I just got back from a mission to visit a good friend and was able to fish saltwater for the first time of my life and also was able to target one of the most awesome North American native species, the Alligator Gar. This is the account of the gator gar specific missions.
After leaving the salt we set up on a canal filled with mullet shortly before dark. Almost immediately I got runs that acted like gar. One of which I saw roll with my line in its mouth confirming that least some were Gator Gar. Most dropped the bait and the few that held I failed to hook. Once darkness came the bite stopped cold. I tried in vain for another bite but only the mosquitos obliged.
I set up on different canal this time one with some shade as I was thoroughly fried from the weekend. Action was slower here, after many hours I got a gar run but again failed to connect. In between I fished a lighter rod and caught a Texas Cichlid, Redspotted Sunfish, Spotted Gar, Gulf Killifish and Fat Sleepers.
Then shortly after another gar run, this fish slowly swimming far down the canal, eventually I made contact and a heavy fight ensued. Eventually a beautiful gator gar, maybe 5’ long, lay in the water at my feet. Only wobbly rip-rap stood in the way. Not a great place to land a large fish by yourself. After debating I decided to attempt the lasso maneuver. Unfortunately the noose caught the line and the fish lunged and in a flash the fish was gone. Another gar would pick up the bait a little later but dropped the bait.
I found third spot to try, posted in some shade to set up for the day. Once again chunks of cut mullet went out on heavy rods and a worm on bottom on light tackle. This spot looked to be moderately poor for fish landing as well but I’m a glutton for punishment. At least this bank was just rocky and not steep as well.
The morning went by quitely, shortly after noon line started flowing off behind a mullet head. Again I was able to make contact, again a heavy fight followed. Again the fish made it to bank, this fish was similar in size to the I lost the day before. I was unsure if I should try the lasso again but I decided to give it another go. This time too the line caught and the fish lunged, with a pop the 65lb braid separated with ease and I slumped back to ground in the shade of a tree.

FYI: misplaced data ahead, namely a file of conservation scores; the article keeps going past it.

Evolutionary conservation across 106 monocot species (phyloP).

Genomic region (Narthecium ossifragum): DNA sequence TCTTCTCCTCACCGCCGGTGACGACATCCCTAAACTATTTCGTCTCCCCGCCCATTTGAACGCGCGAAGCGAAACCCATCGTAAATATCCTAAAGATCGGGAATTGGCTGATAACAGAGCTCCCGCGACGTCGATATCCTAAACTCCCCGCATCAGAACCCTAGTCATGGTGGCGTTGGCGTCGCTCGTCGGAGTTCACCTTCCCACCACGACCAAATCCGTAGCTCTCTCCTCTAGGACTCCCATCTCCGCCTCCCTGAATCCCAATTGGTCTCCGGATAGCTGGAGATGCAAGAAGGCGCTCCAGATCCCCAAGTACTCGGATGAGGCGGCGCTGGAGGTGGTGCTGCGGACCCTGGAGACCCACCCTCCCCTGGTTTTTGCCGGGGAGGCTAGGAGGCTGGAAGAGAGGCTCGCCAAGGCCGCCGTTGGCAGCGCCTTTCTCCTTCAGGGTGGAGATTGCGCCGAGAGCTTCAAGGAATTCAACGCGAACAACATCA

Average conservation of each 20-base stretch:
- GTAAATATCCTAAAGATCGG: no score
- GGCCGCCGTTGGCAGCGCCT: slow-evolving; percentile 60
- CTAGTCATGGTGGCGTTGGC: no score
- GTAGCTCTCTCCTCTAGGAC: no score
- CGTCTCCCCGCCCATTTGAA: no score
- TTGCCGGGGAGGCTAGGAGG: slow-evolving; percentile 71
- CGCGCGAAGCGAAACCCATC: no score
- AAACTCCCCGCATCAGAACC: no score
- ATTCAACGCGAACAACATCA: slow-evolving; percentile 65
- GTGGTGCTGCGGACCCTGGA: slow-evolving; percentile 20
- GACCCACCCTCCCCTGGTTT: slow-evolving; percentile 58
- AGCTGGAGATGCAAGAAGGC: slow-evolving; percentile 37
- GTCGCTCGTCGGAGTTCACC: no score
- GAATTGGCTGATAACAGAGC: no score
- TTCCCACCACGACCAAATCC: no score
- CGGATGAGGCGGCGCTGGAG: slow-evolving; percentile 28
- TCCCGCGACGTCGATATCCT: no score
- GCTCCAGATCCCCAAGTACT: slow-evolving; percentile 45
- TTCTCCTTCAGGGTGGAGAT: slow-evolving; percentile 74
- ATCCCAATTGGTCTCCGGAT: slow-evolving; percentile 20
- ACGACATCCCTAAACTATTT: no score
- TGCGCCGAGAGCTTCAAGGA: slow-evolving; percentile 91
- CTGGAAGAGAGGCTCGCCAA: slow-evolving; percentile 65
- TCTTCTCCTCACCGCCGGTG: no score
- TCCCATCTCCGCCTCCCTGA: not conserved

No reason to sulk when fish are about, I re-rigged and launched another mullet head out. Over the next 3 melty hours I’d get 5 more runs. Of those, 4 failed to produce a solid hook up but the 5th held fast. This fish was smaller but still put on a decent fight, again the fish made it to the bank. I looked at the fish, then the bank, then the noose and back the fish. I couldn’t lose another fish to shotty noose work. I stepped into the water onto the slippery broken chunks of rock and guided the gar toward the bank flopping it up on to shore with the grace of a one armed wallpaper hanger. The tenuous maneuver it actually worked, I finally had a fish of dreams, the Alligator Gar.
I took off a few days of gar chasing to try and find larger Blue Cat and some additional Saltwater species, efforts met with modest results. Come June 1st I opted for another attempt at another Gator Gar, first checking the bayou outside the city. While the ambiance of the spot was good, there wasn’t a stitch of shade and I began melting immediately. A gator (the reptile kind) took an interest to my angling. I came to the conclusion that he might make landing fish more difficult than the rocks so we headed back to fish in the shade.
Crabs were an ongoing issue but with a full bucket of Mullet for bait I was able to keep at it all day despite conditions beyond what I wanted deal with. I had one run at another new spot but failed to connect on the hook set. Then headed back to where I had previously successfully landed a Gator Gar and set back up. Again, the crab bites came fast. Gar bites, not so much. About mid-afternoon that changed with 3 runs in a short period of time, 2 of which dropped the bait. The one fish did not drop the bait ran a shorter distance than most the gar runs I had and stopped cold for a long time. Long enough that I assumed it was a drop as well. I cranked down and felt weight, swung hard and the fish dumped a good chunk of line.
Unfortunately the hook did not stick true and pulled before the fish turned. Things quieted down for bit after that, early in the evening I got a 5th run. This fish ran at least 200 yards of line from the spool before it actually stopped. After a painful wait I decided to make contact, this time the hook stuck. A few jumps later and the gar cruised past just under the surface of the water. This one was less cooperative but still rolled up on the bank successfully and my second gator gar came to hand.